Volume 92, Issue 49

Tuesday, December 1, 1998



Internet addictions virtually damaging

Computers interfere with relationships. No, hold on, don't laugh. In the past month I've encountered too many tales of ruined marriages and broken friendships to not be convinced.

Most everyone at university has accepted computers into their lives, recognizing their incredible practical value. Yet, if a computer's purpose were strictly practical, it wouldn't need all those bells and whistles touted by salespeople as "necessary."

An old IBM PS/2 – there's probably a vast graveyard of these computers where, like elephants, they go to die when high schools finish with them – could easily handle the process of writing an essay. But with these faster, glitzier, multimedia systems, people are suddenly discovering the thrill of multiplayer gaming, chatrooms, web surfing and, of course, cyber pornography in its many different manifestations.

Thus we are faced with a situation in which the stereotypical "nerd," who had a relationship only with his computer, is becoming obsolete. Instead, the computer is diverting more and more time from the social lives of a diverse multitude of people. Web addiction is increasingly becoming a very real concern, as people spend more than 30 hours a week online.

The problem lies in the computer's illusion of interaction. The internet allows you to communicate but it doesn't contain any of the subtle clues of voice, body language or inflection that are so comforting within social interaction.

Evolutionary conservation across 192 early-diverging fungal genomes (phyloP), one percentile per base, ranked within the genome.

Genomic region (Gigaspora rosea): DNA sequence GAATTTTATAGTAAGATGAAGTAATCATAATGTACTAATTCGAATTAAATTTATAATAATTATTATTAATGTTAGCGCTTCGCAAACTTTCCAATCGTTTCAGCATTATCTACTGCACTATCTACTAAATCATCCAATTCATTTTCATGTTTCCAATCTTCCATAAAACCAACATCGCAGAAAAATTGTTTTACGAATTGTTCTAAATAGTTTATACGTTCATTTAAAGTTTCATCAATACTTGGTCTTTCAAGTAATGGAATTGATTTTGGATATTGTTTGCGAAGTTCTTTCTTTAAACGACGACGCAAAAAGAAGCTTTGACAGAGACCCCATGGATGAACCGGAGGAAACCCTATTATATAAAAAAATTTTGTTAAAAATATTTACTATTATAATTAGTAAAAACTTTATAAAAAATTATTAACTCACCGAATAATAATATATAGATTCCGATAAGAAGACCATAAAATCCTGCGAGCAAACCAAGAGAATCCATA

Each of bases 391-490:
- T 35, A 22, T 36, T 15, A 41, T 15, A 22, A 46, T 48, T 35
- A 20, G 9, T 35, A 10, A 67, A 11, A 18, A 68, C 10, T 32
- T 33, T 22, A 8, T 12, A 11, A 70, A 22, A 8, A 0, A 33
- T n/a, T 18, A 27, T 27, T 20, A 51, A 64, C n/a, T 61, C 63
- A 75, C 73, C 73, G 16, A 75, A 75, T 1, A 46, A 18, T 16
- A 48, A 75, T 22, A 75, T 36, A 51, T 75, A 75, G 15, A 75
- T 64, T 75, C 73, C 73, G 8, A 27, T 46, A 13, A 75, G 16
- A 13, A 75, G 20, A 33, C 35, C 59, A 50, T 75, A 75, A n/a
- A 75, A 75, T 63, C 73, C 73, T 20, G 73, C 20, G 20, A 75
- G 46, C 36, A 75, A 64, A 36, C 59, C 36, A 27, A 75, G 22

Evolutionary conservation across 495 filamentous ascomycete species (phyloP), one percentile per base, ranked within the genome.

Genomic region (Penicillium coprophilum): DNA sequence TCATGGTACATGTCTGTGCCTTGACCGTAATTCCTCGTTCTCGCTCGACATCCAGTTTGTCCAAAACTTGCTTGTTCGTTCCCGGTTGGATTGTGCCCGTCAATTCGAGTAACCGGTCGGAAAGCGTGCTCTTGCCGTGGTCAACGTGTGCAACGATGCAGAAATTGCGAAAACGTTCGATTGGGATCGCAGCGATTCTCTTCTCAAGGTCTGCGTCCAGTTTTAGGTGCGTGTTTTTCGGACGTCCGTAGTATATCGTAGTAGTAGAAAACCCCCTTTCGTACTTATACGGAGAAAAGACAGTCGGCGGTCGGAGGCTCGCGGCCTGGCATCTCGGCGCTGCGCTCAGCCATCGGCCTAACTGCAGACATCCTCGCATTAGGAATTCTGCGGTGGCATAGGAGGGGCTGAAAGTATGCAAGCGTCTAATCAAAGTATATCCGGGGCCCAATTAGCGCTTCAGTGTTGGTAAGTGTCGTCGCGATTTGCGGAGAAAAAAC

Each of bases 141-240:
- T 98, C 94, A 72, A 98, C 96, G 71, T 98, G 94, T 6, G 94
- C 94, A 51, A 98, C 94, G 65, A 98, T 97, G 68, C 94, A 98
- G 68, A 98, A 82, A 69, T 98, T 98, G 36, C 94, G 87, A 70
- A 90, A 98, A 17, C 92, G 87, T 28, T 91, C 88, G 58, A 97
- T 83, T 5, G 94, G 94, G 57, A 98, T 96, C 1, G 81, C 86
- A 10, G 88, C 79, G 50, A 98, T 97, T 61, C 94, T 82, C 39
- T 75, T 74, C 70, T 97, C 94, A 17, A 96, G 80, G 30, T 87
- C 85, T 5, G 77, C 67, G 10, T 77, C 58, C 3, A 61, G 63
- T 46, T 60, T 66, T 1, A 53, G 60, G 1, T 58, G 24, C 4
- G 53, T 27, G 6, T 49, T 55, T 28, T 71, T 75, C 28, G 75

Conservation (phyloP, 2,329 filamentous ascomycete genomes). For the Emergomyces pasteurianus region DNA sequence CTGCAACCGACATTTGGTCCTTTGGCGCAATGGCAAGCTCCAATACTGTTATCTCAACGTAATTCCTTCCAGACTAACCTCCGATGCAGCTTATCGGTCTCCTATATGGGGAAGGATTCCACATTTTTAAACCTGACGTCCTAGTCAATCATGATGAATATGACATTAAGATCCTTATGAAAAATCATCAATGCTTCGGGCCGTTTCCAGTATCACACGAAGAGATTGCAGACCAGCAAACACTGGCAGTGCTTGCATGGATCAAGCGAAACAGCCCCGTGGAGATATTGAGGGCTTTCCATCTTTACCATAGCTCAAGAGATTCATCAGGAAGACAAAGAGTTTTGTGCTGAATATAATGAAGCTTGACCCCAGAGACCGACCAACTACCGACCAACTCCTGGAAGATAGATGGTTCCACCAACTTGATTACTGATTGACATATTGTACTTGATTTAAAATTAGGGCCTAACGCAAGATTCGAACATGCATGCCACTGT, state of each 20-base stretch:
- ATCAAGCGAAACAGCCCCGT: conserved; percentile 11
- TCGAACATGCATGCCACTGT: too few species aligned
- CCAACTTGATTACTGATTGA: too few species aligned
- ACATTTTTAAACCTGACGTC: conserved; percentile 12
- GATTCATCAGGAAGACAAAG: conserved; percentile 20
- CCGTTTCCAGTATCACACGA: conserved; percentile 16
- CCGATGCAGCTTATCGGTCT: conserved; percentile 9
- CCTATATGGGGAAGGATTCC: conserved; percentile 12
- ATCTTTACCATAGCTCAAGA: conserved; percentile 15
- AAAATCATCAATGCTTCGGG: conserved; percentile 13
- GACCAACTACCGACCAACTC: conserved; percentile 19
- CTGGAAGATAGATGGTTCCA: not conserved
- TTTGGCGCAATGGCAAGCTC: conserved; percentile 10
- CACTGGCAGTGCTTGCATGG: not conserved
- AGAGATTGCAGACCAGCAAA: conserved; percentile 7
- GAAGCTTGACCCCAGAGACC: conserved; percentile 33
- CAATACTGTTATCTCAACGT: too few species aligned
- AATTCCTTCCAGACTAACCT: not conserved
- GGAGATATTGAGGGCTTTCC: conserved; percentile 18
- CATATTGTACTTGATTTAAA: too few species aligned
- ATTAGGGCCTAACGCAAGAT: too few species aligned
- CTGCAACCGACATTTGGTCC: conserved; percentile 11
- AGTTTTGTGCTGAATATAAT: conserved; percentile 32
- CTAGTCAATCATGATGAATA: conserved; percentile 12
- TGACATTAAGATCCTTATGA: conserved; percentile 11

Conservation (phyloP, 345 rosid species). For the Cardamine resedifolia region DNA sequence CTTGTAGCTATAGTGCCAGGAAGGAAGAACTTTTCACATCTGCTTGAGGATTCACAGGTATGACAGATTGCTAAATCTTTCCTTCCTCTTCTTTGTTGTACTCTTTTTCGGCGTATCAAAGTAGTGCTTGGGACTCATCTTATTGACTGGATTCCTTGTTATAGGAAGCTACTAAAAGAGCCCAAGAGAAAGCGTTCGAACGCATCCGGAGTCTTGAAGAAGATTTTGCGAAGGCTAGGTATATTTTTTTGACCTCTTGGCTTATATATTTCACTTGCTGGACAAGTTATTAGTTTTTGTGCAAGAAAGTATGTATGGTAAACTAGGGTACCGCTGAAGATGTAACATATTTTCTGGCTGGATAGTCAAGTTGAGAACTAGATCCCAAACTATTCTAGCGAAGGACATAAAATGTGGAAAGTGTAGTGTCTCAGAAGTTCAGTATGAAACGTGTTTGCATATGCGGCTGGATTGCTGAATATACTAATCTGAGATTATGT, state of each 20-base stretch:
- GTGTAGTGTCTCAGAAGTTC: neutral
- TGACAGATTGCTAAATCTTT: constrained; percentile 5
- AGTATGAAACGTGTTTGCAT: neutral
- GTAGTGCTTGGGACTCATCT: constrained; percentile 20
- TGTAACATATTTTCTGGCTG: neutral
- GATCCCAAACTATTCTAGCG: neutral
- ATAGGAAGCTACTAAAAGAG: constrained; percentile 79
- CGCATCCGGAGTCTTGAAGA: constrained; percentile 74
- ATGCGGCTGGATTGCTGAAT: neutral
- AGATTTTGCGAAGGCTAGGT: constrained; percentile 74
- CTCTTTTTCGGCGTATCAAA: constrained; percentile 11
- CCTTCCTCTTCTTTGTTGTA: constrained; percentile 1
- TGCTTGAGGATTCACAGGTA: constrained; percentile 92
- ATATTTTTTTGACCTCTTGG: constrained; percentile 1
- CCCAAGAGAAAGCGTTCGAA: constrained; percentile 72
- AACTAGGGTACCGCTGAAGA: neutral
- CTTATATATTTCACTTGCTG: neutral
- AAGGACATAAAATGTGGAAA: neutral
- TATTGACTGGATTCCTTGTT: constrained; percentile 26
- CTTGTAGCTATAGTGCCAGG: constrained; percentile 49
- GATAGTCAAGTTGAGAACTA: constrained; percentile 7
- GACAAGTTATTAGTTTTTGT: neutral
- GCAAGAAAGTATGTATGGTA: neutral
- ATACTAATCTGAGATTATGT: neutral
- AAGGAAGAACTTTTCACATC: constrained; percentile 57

To carry this point further, the proliferation of sex chats appearing on web pages or through IRC give the illusion of a sexual encounter. Anyone becoming a little too caught up in these discussions would be well-advised to remember the things being typed are probably less believable than professional wrestling. And keep in mind the average internet user is a male between the ages of 14 and 35.

Increasingly, people are using the internet more than they are interacting with others – and they should not sit passively reading web pages when they could be involved in discussions with real live people. This activity should be moderated carefully to ensure the computer doesn't interfere with a normal social life.

Ask yourself if you've ever skipped an invitation to something real because of something virtual and if so, worry. Make sure you never have to apologize to a loved one for spending too much time with a computer – because inanimate objects can't be hurt when they're ignored.

Basically, make sure you put people first. And remember, while a picture may be worth a thousand words, a touch can purchase the Oxford English Dictionary.

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Copyright The Gazette 1998